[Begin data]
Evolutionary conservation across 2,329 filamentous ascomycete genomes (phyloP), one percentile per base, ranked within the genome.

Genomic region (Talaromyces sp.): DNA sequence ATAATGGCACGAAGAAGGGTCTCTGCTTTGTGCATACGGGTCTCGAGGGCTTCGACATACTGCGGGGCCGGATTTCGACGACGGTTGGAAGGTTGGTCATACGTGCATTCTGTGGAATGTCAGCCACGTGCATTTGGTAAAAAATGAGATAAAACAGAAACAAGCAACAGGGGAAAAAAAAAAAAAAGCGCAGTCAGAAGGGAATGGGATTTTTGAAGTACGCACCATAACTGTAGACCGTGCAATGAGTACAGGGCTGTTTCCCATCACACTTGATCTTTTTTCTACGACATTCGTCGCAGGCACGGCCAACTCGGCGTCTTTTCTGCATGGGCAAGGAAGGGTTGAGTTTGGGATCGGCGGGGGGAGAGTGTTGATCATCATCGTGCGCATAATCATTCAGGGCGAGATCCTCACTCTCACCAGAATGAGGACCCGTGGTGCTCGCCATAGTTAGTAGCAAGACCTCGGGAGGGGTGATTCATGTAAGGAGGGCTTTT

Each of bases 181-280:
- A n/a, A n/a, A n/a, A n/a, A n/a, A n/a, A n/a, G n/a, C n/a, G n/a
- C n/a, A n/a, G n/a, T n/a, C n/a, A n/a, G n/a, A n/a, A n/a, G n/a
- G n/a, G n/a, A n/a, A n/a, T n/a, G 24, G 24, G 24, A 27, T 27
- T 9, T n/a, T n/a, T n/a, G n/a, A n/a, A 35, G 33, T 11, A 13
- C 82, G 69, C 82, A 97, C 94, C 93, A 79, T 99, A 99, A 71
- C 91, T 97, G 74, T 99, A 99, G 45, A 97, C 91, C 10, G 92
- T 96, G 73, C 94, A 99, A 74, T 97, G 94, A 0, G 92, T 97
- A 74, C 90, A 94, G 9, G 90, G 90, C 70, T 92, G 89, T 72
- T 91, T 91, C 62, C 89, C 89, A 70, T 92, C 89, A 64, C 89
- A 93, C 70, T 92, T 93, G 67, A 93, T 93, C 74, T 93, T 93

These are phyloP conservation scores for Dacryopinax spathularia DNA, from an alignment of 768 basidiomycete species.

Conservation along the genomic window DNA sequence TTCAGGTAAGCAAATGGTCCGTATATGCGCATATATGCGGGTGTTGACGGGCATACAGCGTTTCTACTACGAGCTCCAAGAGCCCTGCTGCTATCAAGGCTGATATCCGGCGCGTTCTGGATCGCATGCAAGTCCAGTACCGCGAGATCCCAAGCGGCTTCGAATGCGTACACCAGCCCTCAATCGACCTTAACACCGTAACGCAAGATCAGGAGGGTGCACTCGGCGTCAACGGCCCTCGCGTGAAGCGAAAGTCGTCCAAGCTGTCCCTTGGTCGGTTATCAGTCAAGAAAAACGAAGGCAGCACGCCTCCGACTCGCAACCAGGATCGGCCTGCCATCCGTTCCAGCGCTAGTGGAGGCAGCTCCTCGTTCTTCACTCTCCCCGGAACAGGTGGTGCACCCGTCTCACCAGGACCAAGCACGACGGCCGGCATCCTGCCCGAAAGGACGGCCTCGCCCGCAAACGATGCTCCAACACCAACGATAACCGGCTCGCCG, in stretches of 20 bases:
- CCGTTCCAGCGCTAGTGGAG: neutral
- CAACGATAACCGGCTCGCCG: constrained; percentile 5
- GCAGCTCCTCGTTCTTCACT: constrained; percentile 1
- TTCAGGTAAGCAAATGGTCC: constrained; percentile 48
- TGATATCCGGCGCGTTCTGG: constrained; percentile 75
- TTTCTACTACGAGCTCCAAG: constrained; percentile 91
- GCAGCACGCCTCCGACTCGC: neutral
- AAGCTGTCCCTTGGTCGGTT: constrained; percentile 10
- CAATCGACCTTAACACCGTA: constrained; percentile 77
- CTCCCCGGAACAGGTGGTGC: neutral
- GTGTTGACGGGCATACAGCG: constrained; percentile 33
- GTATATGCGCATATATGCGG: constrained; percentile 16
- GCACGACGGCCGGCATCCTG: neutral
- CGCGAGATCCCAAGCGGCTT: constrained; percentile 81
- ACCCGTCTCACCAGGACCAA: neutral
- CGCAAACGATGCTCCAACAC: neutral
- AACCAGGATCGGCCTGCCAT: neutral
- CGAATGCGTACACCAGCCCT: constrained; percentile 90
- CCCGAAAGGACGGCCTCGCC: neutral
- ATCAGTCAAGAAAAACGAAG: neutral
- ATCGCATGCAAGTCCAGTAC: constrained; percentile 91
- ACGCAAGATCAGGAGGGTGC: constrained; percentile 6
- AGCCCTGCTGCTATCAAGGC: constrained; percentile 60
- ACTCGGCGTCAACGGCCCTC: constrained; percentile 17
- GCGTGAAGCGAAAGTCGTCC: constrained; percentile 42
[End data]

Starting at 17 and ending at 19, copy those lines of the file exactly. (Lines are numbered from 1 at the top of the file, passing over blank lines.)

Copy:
- CAACGATAACCGGCTCGCCG: constrained; percentile 5
- GCAGCTCCTCGTTCTTCACT: constrained; percentile 1
- TTCAGGTAAGCAAATGGTCC: constrained; percentile 48